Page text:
A.T.E. PROTEA


The ATE Protea telephone owed a lot to the Ericsson Etelux and could be used either as a table or as a wall telephone. It was fitted with ATE's 'dimple' dial, in which recesses replaced the normal finger holes on the dial, and a plug-and-socket line connection.

It was fitted with a Electromagnetic microphone.

Introduced in 1968.

Colours: Black, ivory, two-tone grey, red, yellow, green.

Users:      South African Post Office.
 


An article from the South African Institute of Electrical Engineers
January 1968

South Africa produces a radically new telephone
The Protea

The South African Post Office introduced during December an entirely new telephone, known as the Protea. Both in circuitry and appearance it represents a radical departure. It is undoubtedly the most advanced telephone in the world today, and the first to be brought into general use by any administration in which the carbon microphone is replaced by an electromagnetic microphone.

The basic principles of the telephone were formulated by the Post Office laboratory, where a strong team of engineers and technicians developed the original circuits and, in close collaboration with the manufacturer, produced a prototype instrument for field trials. After careful study of the results the final instrument was made.

The Protea telephone is made only in South Africa and its advantages may be summarized as follows:-

  1. Maintenance costs will be lower, mainly because the carbon transmitter and the boll have been replaced by electronic devices.

  2. The transmitter noise level and distortion have been greatly reduced.

  3. The line regulation has been improved to such an extent that the sending level on a long line (1000 ohm loop resistance) is actually slightly higher than for a line of zero length. The stability of the sending level is also greatly improved.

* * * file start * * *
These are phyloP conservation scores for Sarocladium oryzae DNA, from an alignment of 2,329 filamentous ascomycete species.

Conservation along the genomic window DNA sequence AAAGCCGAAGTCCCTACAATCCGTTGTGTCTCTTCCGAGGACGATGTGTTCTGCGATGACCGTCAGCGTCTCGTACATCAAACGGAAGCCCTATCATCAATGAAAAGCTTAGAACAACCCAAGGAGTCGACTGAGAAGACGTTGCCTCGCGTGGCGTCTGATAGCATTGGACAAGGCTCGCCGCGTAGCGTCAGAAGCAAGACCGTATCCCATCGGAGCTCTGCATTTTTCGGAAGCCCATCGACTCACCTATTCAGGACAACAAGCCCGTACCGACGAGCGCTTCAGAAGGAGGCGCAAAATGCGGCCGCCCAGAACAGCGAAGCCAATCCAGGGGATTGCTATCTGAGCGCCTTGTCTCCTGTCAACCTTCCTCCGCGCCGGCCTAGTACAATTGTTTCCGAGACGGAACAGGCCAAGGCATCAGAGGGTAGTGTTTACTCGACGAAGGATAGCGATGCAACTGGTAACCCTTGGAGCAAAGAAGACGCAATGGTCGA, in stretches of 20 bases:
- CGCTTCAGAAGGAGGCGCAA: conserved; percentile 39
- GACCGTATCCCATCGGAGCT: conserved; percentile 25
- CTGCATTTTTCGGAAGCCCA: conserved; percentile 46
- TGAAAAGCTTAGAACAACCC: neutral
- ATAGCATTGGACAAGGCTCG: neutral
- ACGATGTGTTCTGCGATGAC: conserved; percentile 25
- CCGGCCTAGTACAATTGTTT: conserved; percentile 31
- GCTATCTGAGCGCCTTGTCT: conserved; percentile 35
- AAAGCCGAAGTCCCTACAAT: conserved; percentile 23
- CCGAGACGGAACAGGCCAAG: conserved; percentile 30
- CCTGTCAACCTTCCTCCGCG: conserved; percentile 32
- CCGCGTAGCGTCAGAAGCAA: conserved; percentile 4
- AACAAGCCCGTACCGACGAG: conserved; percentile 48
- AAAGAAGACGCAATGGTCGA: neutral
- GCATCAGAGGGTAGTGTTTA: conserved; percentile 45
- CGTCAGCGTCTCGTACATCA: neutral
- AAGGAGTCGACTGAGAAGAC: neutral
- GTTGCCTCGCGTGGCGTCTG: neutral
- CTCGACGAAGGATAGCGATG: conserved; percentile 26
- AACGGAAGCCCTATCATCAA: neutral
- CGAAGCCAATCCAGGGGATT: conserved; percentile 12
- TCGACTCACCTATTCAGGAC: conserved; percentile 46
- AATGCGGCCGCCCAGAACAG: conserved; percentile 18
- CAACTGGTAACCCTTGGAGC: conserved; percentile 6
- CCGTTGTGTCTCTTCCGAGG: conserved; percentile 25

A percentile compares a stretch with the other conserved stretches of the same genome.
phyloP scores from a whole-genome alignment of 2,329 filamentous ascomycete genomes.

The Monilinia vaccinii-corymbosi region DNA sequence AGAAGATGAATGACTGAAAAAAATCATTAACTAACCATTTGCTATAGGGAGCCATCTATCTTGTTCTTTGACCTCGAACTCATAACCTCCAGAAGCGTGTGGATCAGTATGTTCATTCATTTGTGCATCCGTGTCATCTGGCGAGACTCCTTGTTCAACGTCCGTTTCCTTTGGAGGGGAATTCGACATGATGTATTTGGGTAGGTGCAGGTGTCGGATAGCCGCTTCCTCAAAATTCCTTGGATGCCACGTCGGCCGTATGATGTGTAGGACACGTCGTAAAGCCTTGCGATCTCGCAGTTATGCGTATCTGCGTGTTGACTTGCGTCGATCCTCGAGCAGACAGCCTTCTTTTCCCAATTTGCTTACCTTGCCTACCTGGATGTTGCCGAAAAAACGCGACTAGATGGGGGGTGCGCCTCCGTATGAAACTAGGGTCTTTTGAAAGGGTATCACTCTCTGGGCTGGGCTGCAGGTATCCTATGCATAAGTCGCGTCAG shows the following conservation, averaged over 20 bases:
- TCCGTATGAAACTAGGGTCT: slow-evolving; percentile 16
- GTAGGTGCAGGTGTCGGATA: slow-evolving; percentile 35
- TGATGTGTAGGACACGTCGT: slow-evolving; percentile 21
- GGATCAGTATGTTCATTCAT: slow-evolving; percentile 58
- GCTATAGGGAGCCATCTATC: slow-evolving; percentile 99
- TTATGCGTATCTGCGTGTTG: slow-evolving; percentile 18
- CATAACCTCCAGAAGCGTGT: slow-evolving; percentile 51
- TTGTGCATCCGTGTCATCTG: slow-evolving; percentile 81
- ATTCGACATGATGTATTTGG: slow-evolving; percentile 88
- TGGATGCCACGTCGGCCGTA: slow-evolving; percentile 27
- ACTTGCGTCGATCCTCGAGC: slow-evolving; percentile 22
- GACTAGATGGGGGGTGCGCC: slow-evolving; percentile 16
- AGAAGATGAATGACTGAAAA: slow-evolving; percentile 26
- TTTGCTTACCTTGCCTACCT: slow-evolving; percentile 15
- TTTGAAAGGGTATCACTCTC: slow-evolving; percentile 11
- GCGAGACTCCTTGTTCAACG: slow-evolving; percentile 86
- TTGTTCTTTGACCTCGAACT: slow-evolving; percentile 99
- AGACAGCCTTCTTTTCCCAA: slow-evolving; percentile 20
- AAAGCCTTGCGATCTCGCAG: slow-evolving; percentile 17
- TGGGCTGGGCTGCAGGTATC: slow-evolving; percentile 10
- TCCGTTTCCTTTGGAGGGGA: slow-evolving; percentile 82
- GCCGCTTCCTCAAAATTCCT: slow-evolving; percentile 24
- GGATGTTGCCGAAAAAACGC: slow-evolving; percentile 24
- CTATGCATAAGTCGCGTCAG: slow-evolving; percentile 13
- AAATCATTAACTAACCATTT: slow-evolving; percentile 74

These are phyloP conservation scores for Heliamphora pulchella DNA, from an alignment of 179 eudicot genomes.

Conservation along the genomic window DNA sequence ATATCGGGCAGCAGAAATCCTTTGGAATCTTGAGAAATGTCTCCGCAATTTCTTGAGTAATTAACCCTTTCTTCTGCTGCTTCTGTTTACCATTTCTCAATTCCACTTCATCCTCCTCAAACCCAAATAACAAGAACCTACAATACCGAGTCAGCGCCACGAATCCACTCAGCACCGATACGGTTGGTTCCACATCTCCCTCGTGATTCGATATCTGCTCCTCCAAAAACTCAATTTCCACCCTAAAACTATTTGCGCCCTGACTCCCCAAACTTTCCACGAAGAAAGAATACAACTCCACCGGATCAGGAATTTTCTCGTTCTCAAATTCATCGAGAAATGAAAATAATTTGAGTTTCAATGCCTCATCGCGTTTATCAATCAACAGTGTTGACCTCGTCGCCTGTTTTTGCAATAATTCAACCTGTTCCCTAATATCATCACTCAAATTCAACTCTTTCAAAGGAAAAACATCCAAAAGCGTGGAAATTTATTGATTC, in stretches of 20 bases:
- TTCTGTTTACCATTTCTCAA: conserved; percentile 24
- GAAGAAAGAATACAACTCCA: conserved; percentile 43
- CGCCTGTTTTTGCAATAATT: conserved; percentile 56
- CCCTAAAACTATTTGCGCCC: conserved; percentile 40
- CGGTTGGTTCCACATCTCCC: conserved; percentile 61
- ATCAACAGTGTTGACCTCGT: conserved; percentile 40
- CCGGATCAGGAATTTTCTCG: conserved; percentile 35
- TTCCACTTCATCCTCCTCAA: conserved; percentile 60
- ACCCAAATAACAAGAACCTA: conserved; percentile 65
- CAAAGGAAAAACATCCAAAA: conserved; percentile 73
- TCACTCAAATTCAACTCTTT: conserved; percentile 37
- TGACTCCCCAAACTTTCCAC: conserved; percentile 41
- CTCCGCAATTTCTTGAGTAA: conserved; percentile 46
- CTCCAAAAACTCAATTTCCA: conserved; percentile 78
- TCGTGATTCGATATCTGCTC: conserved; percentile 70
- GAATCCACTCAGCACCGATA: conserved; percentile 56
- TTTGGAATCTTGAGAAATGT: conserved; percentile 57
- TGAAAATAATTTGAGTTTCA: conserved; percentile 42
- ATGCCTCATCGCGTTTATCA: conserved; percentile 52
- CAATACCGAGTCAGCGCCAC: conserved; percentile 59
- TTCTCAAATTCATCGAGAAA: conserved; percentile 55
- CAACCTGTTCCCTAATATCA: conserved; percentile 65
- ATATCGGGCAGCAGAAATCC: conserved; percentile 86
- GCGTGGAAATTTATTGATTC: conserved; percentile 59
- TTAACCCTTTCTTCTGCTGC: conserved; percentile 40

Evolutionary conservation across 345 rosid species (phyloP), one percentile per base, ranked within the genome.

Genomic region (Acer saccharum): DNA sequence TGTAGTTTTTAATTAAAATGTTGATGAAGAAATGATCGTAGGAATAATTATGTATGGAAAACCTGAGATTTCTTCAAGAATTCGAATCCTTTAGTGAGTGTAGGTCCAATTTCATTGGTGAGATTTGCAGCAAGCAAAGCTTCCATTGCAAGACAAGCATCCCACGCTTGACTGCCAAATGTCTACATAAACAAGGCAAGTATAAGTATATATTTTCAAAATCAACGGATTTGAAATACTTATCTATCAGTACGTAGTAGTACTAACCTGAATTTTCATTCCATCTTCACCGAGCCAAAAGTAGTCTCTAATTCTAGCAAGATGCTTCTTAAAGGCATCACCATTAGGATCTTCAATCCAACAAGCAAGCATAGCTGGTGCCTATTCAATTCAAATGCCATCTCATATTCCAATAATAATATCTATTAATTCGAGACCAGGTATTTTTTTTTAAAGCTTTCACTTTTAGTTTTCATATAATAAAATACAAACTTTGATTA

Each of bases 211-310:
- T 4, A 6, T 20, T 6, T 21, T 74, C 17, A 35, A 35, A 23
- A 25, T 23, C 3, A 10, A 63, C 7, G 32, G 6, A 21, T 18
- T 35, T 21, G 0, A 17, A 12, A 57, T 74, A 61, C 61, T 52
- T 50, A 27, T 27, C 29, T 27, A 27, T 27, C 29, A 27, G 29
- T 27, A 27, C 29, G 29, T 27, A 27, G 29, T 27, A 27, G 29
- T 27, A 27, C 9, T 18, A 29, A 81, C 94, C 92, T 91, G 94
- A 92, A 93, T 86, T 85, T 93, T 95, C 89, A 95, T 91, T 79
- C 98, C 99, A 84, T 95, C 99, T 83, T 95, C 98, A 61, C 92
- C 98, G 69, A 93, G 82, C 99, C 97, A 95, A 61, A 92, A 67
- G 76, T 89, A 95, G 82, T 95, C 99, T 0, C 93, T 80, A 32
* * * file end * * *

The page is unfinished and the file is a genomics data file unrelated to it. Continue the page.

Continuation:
4. The impedance of the telephone facing the line has been improved, thus reducing return losses - a matter of cardinal importance in the national transmission plan.

  5. The bell has been replaced by a tone-caller.

  6. The telephone can easily be adapted for use with an electronic exchange and push-button dialling.

  7. It is much smaller than the standard telephone and has a neat and modern appearance. The case and handset are made of exceptionally tough plastic in an attractive range of colours.

Tone calling was not introduced as a novelty. The electrical-to-acoustic power conversion efficiency is higher than for a magneto bell and its carrying power is greater. Since the necessary components for tone signalling were already present in the amplifier, their use in an oscillatory circuit represents a further economy by eliminating the bell coils and gongs. Another saving arises from the use of the microphone as the tone transducer to signal incoming calls. Tone calling also influenced the shape of the case, which acts as an acoustic resonator to increase the sound output from the transducer. The output is sufficiently high to justify the provision of a rear-mounted switch which may be set to soft, medium or loud.

Other innovations include a vulcanized rubber mat on the base which holds the telephone firmly in position in spite of its smallness, a coiled handset cord and facilities for a built-in dialling lock.

The Protea telephone, a completely South African advance, is available in ivory, red, black, green, two-tone grey and two-tone brown
 


 
Demonstration array of the various colours of the Protea telephone, introduced in South Africa during 1968
 
 
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